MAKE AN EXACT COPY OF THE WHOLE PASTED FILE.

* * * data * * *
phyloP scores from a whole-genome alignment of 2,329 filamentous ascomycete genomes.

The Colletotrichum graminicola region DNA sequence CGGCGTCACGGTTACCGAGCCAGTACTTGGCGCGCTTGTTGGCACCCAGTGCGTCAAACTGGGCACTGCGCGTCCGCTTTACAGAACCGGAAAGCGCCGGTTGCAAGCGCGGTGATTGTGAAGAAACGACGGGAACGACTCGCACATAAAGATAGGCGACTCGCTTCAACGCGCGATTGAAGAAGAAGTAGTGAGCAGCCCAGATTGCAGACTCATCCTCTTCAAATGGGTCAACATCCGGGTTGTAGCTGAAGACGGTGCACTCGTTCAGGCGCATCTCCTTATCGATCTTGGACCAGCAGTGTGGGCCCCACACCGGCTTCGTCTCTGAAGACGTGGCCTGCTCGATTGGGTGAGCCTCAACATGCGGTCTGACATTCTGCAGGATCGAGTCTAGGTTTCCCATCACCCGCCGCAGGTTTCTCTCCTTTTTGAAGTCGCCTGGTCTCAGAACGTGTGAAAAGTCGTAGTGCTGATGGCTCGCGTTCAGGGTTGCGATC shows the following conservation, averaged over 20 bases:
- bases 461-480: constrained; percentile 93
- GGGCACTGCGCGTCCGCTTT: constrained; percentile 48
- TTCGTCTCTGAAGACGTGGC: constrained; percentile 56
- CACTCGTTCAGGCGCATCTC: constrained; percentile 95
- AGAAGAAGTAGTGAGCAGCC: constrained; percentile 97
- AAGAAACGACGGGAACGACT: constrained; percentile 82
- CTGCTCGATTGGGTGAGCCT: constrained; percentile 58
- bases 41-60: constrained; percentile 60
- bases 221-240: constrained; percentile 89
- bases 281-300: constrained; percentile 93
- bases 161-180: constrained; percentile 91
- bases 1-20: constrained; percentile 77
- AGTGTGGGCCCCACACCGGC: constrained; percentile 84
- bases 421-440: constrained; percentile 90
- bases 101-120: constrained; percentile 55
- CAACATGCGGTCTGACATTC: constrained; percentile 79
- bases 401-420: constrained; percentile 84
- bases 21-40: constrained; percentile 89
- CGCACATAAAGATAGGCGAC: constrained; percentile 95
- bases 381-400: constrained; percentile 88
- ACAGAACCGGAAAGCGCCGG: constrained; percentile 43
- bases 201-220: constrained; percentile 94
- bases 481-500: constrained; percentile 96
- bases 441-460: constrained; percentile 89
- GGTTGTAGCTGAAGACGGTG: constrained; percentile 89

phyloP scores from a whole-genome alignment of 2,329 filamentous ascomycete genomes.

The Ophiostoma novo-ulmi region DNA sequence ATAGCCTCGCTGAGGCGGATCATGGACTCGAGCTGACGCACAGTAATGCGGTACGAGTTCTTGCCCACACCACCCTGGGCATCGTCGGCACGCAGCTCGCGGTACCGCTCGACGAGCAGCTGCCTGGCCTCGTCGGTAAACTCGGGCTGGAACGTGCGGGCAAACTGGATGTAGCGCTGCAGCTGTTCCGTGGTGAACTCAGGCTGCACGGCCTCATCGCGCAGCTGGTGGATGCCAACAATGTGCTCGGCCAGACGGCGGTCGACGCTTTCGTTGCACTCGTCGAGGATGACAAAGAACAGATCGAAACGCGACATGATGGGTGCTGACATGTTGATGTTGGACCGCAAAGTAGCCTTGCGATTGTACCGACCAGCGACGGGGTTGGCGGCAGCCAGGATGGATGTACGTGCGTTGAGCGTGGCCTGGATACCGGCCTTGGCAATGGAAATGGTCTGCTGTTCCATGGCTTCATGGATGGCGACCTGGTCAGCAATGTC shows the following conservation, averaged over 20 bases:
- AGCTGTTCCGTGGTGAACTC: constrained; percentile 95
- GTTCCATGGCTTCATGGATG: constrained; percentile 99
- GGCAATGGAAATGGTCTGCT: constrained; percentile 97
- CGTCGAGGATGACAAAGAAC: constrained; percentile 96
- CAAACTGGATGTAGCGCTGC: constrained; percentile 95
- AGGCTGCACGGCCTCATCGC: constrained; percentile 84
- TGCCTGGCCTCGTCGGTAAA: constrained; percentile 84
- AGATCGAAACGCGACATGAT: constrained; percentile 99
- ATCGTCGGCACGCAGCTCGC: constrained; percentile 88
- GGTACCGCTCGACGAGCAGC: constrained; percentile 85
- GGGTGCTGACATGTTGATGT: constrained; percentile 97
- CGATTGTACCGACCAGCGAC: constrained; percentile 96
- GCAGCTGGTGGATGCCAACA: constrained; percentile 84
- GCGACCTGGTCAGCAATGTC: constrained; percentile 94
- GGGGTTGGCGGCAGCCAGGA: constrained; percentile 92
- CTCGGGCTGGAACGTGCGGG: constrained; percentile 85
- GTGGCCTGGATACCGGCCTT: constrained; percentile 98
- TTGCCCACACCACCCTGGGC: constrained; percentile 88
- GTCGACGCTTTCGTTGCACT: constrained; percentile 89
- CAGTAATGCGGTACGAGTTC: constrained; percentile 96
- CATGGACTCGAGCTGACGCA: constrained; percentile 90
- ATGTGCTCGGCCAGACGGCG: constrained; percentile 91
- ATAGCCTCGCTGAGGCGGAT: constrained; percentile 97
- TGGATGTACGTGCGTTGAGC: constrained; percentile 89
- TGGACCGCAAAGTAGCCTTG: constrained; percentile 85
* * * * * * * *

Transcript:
phyloP scores from a whole-genome alignment of 2,329 filamentous ascomycete genomes.

The Colletotrichum graminicola region DNA sequence CGGCGTCACGGTTACCGAGCCAGTACTTGGCGCGCTTGTTGGCACCCAGTGCGTCAAACTGGGCACTGCGCGTCCGCTTTACAGAACCGGAAAGCGCCGGTTGCAAGCGCGGTGATTGTGAAGAAACGACGGGAACGACTCGCACATAAAGATAGGCGACTCGCTTCAACGCGCGATTGAAGAAGAAGTAGTGAGCAGCCCAGATTGCAGACTCATCCTCTTCAAATGGGTCAACATCCGGGTTGTAGCTGAAGACGGTGCACTCGTTCAGGCGCATCTCCTTATCGATCTTGGACCAGCAGTGTGGGCCCCACACCGGCTTCGTCTCTGAAGACGTGGCCTGCTCGATTGGGTGAGCCTCAACATGCGGTCTGACATTCTGCAGGATCGAGTCTAGGTTTCCCATCACCCGCCGCAGGTTTCTCTCCTTTTTGAAGTCGCCTGGTCTCAGAACGTGTGAAAAGTCGTAGTGCTGATGGCTCGCGTTCAGGGTTGCGATC shows the following conservation, averaged over 20 bases:
- bases 461-480: constrained; percentile 93
- GGGCACTGCGCGTCCGCTTT: constrained; percentile 48
- TTCGTCTCTGAAGACGTGGC: constrained; percentile 56
- CACTCGTTCAGGCGCATCTC: constrained; percentile 95
- AGAAGAAGTAGTGAGCAGCC: constrained; percentile 97
- AAGAAACGACGGGAACGACT: constrained; percentile 82
- CTGCTCGATTGGGTGAGCCT: constrained; percentile 58
- bases 41-60: constrained; percentile 60
- bases 221-240: constrained; percentile 89
- bases 281-300: constrained; percentile 93
- bases 161-180: constrained; percentile 91
- bases 1-20: constrained; percentile 77
- AGTGTGGGCCCCACACCGGC: constrained; percentile 84
- bases 421-440: constrained; percentile 90
- bases 101-120: constrained; percentile 55
- CAACATGCGGTCTGACATTC: constrained; percentile 79
- bases 401-420: constrained; percentile 84
- bases 21-40: constrained; percentile 89
- CGCACATAAAGATAGGCGAC: constrained; percentile 95
- bases 381-400: constrained; percentile 88
- ACAGAACCGGAAAGCGCCGG: constrained; percentile 43
- bases 201-220: constrained; percentile 94
- bases 481-500: constrained; percentile 96
- bases 441-460: constrained; percentile 89
- GGTTGTAGCTGAAGACGGTG: constrained; percentile 89

phyloP scores from a whole-genome alignment of 2,329 filamentous ascomycete genomes.

The Ophiostoma novo-ulmi region DNA sequence ATAGCCTCGCTGAGGCGGATCATGGACTCGAGCTGACGCACAGTAATGCGGTACGAGTTCTTGCCCACACCACCCTGGGCATCGTCGGCACGCAGCTCGCGGTACCGCTCGACGAGCAGCTGCCTGGCCTCGTCGGTAAACTCGGGCTGGAACGTGCGGGCAAACTGGATGTAGCGCTGCAGCTGTTCCGTGGTGAACTCAGGCTGCACGGCCTCATCGCGCAGCTGGTGGATGCCAACAATGTGCTCGGCCAGACGGCGGTCGACGCTTTCGTTGCACTCGTCGAGGATGACAAAGAACAGATCGAAACGCGACATGATGGGTGCTGACATGTTGATGTTGGACCGCAAAGTAGCCTTGCGATTGTACCGACCAGCGACGGGGTTGGCGGCAGCCAGGATGGATGTACGTGCGTTGAGCGTGGCCTGGATACCGGCCTTGGCAATGGAAATGGTCTGCTGTTCCATGGCTTCATGGATGGCGACCTGGTCAGCAATGTC shows the following conservation, averaged over 20 bases:
- AGCTGTTCCGTGGTGAACTC: constrained; percentile 95
- GTTCCATGGCTTCATGGATG: constrained; percentile 99
- GGCAATGGAAATGGTCTGCT: constrained; percentile 97
- CGTCGAGGATGACAAAGAAC: constrained; percentile 96
- CAAACTGGATGTAGCGCTGC: constrained; percentile 95
- AGGCTGCACGGCCTCATCGC: constrained; percentile 84
- TGCCTGGCCTCGTCGGTAAA: constrained; percentile 84
- AGATCGAAACGCGACATGAT: constrained; percentile 99
- ATCGTCGGCACGCAGCTCGC: constrained; percentile 88
- GGTACCGCTCGACGAGCAGC: constrained; percentile 85
- GGGTGCTGACATGTTGATGT: constrained; percentile 97
- CGATTGTACCGACCAGCGAC: constrained; percentile 96
- GCAGCTGGTGGATGCCAACA: constrained; percentile 84
- GCGACCTGGTCAGCAATGTC: constrained; percentile 94
- GGGGTTGGCGGCAGCCAGGA: constrained; percentile 92
- CTCGGGCTGGAACGTGCGGG: constrained; percentile 85
- GTGGCCTGGATACCGGCCTT: constrained; percentile 98
- TTGCCCACACCACCCTGGGC: constrained; percentile 88
- GTCGACGCTTTCGTTGCACT: constrained; percentile 89
- CAGTAATGCGGTACGAGTTC: constrained; percentile 96
- CATGGACTCGAGCTGACGCA: constrained; percentile 90
- ATGTGCTCGGCCAGACGGCG: constrained; percentile 91
- ATAGCCTCGCTGAGGCGGAT: constrained; percentile 97
- TGGATGTACGTGCGTTGAGC: constrained; percentile 89
- TGGACCGCAAAGTAGCCTTG: constrained; percentile 85